Amnesty International has declared maternity care in the U.S. a “crisis.” On Labor Day this year, families, birth workers and advocates will gather at Milam Park for the third annual Improving Birth Rally, hoping to gain recognition for the fact that our maternal health care system is failing mothers and babies. Out-of-date health care practices are putting mothers and babies at risk.

The national statistics are not great. The U.S. — out of all industrialized countries — spends the most money on maternal health care but has the worst maternal outcome, including the highest maternal mortality rate, placing it in the same realm as the rates in Iran and Hungary.

Amnesty International ranks the U.S. 41st in the world for maternal care. The World Health Organization defines maternal death as “the death of a woman while pregnant or within 42 days of termination of pregnancy, irrespective of the duration and site of the pregnancy, from any cause related to or aggravated by the pregnancy or its management but not from accidental or incidental causes.”

Sadly, Texas also exceeds the national rate in this area, reporting maternal mortality as 24.63 of every 100,000 women dying of pregnancy or birth-related causes compared to the national rate of 19.2 of every 100,000 of live births.

About 9 out of 10 mothers receive care that increases risk of harm to themselves or their baby rather than decreasing it. There is a massive gap in the U.S. between routine, traditional practice and what current science shows is best for mothers and babies.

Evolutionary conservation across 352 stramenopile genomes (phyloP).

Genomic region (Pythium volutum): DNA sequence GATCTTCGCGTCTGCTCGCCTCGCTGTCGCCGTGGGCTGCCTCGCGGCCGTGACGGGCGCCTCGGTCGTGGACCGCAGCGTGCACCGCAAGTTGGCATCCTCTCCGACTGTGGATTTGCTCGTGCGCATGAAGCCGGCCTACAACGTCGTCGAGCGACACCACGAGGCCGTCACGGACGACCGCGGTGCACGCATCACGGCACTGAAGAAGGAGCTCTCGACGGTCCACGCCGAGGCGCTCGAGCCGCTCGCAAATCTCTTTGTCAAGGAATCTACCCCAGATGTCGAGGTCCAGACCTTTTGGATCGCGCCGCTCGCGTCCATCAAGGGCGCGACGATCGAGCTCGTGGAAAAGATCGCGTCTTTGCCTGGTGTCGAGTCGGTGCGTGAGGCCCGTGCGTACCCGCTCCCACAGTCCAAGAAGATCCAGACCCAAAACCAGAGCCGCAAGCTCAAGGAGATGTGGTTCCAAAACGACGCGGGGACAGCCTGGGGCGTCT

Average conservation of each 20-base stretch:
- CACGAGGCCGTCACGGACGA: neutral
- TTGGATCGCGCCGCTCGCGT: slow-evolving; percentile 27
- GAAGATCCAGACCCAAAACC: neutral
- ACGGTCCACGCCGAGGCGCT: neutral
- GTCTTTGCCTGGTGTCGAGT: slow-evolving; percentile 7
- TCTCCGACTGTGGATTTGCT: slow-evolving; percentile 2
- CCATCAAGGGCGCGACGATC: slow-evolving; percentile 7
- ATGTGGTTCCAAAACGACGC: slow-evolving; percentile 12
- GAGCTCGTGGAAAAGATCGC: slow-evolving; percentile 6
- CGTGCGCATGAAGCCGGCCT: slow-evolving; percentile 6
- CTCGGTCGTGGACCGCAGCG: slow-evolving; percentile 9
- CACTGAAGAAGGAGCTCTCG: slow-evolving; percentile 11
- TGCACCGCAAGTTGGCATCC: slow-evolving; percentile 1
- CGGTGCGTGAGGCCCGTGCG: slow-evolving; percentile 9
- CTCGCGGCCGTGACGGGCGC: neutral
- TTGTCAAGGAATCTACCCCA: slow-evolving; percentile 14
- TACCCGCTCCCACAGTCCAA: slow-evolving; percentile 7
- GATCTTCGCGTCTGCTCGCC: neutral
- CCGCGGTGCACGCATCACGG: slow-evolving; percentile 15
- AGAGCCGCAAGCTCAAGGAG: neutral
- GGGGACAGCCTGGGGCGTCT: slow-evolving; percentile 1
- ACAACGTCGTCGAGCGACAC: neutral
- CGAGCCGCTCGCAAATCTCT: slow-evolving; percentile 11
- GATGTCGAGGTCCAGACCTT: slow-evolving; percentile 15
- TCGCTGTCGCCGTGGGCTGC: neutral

For example, while cesarean delivery (or surgical birth) is at times necessary and life-saving, it is a procedure that can be abused by practitioners. U.S. cesarean delivery rates hover at about 33 percent of all births. The World Health Organization recommends a level of only 10 percent, however.

According to the Metropolitan Health District, Brooke Army Medical is the only hospital in San Antonio that approaches the recommended rate. Every other hospital has much higher cesarean rates, with Methodist Stone Oak hospital reporting cesarean deliveries at a whopping 47 percent.

A cesarean delivery is a major abdominal surgery, and it carries many of the same risks that other such procedures do. In addition, each subsequent cesarean birth increases the risks of complications to the mother. The American Congress of Obstetricians and Gynecologists(ACOG) now recommends that qualified candidates should attempt a trial of labor, if they so choose, rather than a repeat cesarean delivery. Many obstetricians, however, including my own, will not even entertain the possibility of a vaginal birth after cesarean (VBAC) with their patients, in frank non-compliance of ACOG recommendations.

How does our local community fare?  In the last couple of years, San Antonio birth statistics have exceeded the national ones in terms of cesarean births, overall maternal health and infant mortality.

Bexar County Health Profiles report the 2011 cesarean birth rate (the most recent health statistics published by Bexar County) at 36.5 percent.  This is the second-highest cesarean rate in Texas. African-American mothers are more likely than other ethnic groups to experience surgical birth.

How did we get to this point?

There is no end to the social confluences that created this current reality. Obstetrical training creates highly specialized and competent doctors who have a tendency to view pregnancy and birth through a medical lens, understanding it as a medical condition instead of a natural one. They are trained to be able to respond to any problems or emergencies that arise during a pregnancy or labor.